“You know what I’m talking about,” she said. “You’ve known from the day we met. Even on text, where there are no inflections or nuance or tone for non sequiturs. You’ve always spoken fluent me.” When Sam’s ex-girlfriend Lorraine – the great love of his…
Tag: five star review
‘It’s dope to be black until it’s hard to be black.’ When Starr’s friend Khalil gets shot and killed by a police officer during a routine traffic stop, her world is turned upside down. Already struggling to juggle two personalities – the person she is in her ‘hood, Garden Heights Starr, vs. the person she…
Hello, and welcome to my stop on The Lost Man blog tour. I’ve taken part in the blog tours for both The Dry and Force of Nature, so I jumped at the chance to read and review another of Jane Harper’s novels.
My excitement grew when I learnt that this book was a standalone and not another Aaron Falk novel. Even though I absolutely love his character, I couldn’t wait to see how Harper’s writing changed with a completely new cast of characters.
I wasn’t disappointed.
If you don’t know what The Lost Man is about, check out the synopsis below, then keep reading to hear my spoiler-free thoughts on Harper’s third novel:
Two brothers meet at the border of their vast cattle properties under the unrelenting sun of outback Queensland, in this stunning new standalone novel from New York Times bestseller Jane Harper.
They are at the stockman’s grave, a landmark so old, no one can remember who is buried there. But today, the scant shadow it casts was the last hope for their middle brother, Cameron. The Bright family’s quiet existence is thrown into grief and anguish. Something had been troubling Cameron. Did he lose hope and walk to his death? Because if he didn’t, the isolation of the outback leaves few suspects…
Dark, suspenseful and deeply atmospheric, The Lost Man is the highly anticipated next book from the bestselling and award-winning Jane Harper, author of The Dry and Force of Nature.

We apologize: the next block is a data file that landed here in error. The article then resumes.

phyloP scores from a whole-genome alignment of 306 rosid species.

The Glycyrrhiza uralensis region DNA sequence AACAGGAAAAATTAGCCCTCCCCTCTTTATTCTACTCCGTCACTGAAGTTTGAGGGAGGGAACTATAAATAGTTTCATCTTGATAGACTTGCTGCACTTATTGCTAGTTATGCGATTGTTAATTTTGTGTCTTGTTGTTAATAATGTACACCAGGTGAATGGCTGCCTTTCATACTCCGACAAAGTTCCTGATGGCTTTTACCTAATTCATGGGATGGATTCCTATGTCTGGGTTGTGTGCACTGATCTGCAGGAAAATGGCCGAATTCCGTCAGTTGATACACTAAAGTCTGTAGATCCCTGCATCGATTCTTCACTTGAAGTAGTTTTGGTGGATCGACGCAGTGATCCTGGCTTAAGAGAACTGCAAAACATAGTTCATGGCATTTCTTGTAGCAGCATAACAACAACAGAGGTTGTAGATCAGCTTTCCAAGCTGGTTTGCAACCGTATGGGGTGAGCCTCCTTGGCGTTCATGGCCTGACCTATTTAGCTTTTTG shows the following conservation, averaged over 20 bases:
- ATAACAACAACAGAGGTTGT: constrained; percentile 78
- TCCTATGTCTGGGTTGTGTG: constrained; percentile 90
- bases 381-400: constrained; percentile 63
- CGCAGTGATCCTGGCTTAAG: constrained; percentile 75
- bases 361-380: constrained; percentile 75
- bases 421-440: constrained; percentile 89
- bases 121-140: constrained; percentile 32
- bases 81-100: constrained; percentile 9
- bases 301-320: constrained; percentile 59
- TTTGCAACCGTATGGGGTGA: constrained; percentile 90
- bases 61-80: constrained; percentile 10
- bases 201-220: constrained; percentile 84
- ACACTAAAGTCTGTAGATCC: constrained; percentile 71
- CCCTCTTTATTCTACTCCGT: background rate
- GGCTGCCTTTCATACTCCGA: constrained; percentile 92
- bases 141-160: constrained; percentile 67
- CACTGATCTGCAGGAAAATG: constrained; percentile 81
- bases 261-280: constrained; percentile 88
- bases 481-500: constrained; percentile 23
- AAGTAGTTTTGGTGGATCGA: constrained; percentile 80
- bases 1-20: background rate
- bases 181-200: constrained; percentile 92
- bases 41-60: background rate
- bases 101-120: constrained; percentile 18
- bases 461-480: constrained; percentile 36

As well as being Harper’s third novel, The Lost Man is the third of her books that I’ve given five stars to. It’s safe to say that she’s cemented herself as one of my favourite mystery authors, keeping me on the edge of my seat and making me consistently unable to predict the outcome to her stories.
At its core, The Lost Man is a tale about coping with adversity. Of course, the characters are all learning to cope with their grief at losing Cam, but as we learn more about each of their back stories it becomes apparent that nearly every member of this family has had a tough time of it.
Nathan has been an outcast – almost completely on his own in the outback – for a decade after making a decision which still haunts him. Liz, their mother, dealt with her abusive husband until his death, but each day she’s forced to confront the lasting impact of his actions. Then there’s Ilse, Cam’s wife, who’s adjusting to life without her husband while rapidly discovering he might not have been the man she thought he was…
The most impressive thing about The Lost Man is how few characters there are. It’s pretty obvious that Cam’s death wasn’t a straight-up suicide: I don’t think there’d be as much of a story here if that was the case, so I’m not counting that as a spoiler! But even though the action solely takes place on Cam’s farm, making the narrative stiflingly intimate, I still gasped with shock when Harper revealed exactly who was involved in his death.
It takes a special kind of writer to pull the wool over my eyes, because I’m notorious for seeing twists coming from a mile away, so I’m impressed that Harper has managed to do it not once, but three times. I’m already highly anticipating her fourth novel, and I’m looking forward to discovering whether she’s going to write another standalone or whether she’s going to catch up with her old friend Aaron Falk again.